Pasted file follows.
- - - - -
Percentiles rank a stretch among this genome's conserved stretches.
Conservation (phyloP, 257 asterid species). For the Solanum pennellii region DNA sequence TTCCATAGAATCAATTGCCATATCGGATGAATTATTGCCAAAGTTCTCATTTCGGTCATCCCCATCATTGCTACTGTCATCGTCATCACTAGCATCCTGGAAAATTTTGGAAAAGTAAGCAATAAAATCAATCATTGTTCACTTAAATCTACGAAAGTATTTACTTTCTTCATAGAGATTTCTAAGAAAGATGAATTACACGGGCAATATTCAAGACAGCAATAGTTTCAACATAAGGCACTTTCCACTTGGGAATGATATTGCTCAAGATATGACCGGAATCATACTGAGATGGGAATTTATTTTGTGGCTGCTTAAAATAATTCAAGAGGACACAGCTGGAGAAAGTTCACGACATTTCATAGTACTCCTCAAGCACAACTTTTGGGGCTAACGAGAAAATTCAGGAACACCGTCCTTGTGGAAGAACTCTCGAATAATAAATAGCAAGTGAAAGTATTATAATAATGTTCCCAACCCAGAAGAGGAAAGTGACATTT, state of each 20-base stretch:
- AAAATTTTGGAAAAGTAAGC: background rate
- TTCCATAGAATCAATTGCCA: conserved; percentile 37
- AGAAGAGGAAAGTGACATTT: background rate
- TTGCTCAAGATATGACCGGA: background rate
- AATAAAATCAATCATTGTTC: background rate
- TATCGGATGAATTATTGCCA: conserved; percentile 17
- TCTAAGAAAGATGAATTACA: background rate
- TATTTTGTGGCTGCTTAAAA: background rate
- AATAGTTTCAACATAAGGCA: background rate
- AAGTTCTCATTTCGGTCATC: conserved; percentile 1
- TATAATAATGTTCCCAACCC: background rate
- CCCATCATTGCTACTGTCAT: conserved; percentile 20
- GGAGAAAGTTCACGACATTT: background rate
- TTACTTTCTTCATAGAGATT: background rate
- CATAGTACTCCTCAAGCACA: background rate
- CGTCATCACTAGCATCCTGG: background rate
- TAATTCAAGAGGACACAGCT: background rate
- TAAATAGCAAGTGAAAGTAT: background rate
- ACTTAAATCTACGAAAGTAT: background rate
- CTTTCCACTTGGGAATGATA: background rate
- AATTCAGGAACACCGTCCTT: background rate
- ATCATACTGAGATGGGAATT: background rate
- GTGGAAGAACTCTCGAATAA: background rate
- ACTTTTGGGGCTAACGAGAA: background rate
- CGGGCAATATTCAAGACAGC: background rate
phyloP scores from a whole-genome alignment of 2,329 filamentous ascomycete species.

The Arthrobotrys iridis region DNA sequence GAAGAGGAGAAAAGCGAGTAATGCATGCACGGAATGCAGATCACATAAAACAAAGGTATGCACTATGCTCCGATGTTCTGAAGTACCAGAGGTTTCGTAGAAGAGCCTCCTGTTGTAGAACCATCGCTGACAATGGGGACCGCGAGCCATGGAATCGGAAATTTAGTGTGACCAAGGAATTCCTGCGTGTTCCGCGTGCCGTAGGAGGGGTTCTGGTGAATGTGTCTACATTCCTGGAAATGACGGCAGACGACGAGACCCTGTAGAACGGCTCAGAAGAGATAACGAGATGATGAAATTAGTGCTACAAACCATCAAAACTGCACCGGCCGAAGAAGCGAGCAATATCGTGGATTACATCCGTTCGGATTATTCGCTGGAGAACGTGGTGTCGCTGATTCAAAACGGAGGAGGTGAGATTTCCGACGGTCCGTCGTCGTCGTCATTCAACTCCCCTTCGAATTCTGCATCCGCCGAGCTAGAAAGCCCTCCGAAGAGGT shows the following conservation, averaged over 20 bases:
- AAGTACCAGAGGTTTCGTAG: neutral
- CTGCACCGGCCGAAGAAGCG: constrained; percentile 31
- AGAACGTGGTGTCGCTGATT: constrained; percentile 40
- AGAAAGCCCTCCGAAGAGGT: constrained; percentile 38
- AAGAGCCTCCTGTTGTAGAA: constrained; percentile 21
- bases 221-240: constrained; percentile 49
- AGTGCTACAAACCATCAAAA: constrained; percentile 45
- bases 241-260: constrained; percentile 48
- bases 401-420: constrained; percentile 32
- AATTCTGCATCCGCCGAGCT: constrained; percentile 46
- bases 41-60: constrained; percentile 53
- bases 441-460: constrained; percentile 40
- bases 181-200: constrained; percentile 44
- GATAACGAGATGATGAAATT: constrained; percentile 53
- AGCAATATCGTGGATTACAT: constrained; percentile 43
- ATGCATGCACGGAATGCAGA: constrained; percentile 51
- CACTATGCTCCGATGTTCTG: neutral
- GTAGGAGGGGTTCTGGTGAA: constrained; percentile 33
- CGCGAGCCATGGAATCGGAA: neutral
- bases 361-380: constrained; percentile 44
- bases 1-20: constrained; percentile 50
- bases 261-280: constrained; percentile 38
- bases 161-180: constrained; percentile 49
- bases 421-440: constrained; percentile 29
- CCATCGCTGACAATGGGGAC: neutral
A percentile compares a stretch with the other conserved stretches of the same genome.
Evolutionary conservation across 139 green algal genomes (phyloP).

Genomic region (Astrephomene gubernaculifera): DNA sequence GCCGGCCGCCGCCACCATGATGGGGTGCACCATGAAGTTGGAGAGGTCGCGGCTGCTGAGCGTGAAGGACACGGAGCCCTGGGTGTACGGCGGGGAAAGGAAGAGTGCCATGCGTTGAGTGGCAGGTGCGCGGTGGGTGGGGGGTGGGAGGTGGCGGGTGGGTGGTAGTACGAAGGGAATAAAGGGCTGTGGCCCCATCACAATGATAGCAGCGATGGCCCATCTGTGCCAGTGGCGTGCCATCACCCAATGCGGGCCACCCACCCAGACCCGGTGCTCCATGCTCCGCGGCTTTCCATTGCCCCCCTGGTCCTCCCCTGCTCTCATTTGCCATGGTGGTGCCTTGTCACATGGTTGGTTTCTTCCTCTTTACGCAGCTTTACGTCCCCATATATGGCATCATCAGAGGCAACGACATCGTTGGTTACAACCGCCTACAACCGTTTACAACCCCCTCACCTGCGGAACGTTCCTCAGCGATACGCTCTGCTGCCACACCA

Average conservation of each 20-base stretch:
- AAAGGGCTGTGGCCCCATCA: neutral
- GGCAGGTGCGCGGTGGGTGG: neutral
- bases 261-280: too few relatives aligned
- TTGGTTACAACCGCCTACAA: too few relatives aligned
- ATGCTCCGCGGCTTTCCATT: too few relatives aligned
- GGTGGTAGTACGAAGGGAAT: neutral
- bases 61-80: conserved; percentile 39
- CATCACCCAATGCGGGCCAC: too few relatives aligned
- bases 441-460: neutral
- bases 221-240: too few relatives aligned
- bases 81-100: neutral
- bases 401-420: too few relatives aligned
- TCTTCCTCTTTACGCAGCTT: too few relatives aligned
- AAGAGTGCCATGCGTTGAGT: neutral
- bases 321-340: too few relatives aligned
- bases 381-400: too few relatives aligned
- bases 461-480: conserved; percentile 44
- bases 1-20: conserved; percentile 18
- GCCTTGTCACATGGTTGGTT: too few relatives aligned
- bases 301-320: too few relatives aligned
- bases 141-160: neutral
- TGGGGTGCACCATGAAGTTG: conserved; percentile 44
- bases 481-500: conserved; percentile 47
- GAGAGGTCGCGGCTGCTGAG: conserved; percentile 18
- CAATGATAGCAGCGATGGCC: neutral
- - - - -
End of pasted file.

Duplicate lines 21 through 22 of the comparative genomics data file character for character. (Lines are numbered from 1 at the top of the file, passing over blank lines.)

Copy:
- ACTTAAATCTACGAAAGTAT: background rate
- CTTTCCACTTGGGAATGATA: background rate